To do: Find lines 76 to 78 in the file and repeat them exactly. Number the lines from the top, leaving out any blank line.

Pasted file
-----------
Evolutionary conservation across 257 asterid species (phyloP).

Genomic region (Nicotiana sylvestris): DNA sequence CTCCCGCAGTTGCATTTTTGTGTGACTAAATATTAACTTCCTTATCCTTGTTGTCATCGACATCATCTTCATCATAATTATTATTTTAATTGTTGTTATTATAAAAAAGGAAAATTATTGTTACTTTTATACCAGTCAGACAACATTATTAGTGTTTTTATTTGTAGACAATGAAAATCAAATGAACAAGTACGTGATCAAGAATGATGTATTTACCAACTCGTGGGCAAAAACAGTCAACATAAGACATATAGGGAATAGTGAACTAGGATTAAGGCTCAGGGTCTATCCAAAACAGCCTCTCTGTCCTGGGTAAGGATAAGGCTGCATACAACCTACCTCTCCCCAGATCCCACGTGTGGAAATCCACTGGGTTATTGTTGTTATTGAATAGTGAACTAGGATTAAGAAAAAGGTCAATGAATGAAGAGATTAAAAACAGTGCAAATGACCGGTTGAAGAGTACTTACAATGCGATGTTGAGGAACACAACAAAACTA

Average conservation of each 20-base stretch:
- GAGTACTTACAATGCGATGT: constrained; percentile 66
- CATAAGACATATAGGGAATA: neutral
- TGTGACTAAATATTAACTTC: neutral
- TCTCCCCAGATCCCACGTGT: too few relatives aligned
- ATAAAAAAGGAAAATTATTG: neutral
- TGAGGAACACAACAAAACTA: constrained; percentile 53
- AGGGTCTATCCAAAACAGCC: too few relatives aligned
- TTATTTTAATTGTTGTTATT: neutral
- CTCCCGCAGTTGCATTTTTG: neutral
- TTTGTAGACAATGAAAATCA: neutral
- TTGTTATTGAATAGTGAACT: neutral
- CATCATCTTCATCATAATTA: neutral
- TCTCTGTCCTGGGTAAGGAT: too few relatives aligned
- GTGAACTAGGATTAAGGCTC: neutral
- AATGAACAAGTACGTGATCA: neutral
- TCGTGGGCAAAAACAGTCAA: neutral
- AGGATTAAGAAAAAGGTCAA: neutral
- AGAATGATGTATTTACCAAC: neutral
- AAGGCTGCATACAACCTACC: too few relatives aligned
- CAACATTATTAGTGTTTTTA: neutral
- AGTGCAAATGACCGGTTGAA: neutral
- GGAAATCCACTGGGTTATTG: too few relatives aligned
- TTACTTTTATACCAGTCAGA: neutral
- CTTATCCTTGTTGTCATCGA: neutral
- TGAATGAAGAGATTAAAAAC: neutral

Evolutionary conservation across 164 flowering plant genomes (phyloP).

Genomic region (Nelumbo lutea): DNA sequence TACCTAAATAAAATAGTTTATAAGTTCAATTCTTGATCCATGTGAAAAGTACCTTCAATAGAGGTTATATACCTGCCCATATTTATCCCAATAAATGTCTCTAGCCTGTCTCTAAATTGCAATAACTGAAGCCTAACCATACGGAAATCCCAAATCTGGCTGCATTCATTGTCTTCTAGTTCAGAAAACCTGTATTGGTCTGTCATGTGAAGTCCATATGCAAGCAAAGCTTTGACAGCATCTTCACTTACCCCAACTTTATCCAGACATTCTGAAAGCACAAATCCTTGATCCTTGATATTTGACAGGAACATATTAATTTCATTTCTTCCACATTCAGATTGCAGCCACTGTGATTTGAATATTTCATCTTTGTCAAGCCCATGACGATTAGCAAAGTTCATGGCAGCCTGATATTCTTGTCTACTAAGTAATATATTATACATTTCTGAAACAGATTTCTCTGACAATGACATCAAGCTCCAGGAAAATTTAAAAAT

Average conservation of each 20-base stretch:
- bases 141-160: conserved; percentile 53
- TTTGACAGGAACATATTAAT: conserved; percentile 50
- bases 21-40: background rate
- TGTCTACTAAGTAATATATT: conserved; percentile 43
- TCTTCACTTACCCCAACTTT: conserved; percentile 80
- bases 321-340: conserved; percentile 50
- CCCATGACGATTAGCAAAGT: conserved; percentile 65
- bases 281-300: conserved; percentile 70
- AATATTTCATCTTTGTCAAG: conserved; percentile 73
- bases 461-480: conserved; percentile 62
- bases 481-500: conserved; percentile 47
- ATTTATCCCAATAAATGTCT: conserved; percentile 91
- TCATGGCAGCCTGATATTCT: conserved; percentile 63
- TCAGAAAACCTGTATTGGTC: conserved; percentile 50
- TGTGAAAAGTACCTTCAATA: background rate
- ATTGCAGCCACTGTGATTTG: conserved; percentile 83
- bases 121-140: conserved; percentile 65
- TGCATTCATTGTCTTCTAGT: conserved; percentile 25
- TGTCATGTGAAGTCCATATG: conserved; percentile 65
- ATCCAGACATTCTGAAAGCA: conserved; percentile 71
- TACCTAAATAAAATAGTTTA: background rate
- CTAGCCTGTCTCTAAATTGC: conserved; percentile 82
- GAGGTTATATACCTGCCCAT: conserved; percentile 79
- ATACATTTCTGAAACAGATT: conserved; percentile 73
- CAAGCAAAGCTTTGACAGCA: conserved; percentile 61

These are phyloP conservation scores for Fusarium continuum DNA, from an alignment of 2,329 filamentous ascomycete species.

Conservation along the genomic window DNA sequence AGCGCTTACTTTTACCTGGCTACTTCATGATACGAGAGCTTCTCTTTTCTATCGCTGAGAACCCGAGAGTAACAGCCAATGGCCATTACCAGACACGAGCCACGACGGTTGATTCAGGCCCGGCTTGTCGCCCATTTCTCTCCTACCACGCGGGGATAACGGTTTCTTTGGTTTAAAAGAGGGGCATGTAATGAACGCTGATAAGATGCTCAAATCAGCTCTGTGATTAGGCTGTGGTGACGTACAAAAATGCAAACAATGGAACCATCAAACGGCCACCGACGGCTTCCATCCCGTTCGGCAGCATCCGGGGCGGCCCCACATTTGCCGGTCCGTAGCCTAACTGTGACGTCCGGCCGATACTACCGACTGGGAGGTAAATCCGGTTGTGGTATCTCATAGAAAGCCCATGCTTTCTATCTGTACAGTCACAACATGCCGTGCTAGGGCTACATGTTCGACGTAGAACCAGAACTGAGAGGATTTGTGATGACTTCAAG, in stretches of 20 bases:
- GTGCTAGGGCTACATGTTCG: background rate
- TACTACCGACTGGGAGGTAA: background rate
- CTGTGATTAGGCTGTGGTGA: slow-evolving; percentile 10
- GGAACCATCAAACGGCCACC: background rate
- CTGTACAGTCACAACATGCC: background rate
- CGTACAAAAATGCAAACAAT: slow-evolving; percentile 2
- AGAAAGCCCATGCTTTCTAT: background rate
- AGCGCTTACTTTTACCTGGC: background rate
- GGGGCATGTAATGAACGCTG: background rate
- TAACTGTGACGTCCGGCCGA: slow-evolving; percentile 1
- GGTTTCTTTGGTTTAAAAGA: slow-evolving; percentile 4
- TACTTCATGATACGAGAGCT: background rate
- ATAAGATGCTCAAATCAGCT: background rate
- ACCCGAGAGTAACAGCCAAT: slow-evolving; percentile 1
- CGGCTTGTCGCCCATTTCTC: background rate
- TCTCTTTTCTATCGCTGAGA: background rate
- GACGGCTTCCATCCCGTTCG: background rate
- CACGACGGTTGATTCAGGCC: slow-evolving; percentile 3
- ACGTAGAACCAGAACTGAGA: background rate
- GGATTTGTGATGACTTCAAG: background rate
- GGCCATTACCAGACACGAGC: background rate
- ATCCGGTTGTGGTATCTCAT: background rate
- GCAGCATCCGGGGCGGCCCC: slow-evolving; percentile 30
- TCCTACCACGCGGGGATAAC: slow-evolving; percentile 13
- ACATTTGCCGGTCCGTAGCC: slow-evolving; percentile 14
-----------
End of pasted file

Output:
- CACGACGGTTGATTCAGGCC: slow-evolving; percentile 3
- ACGTAGAACCAGAACTGAGA: background rate
- GGATTTGTGATGACTTCAAG: background rate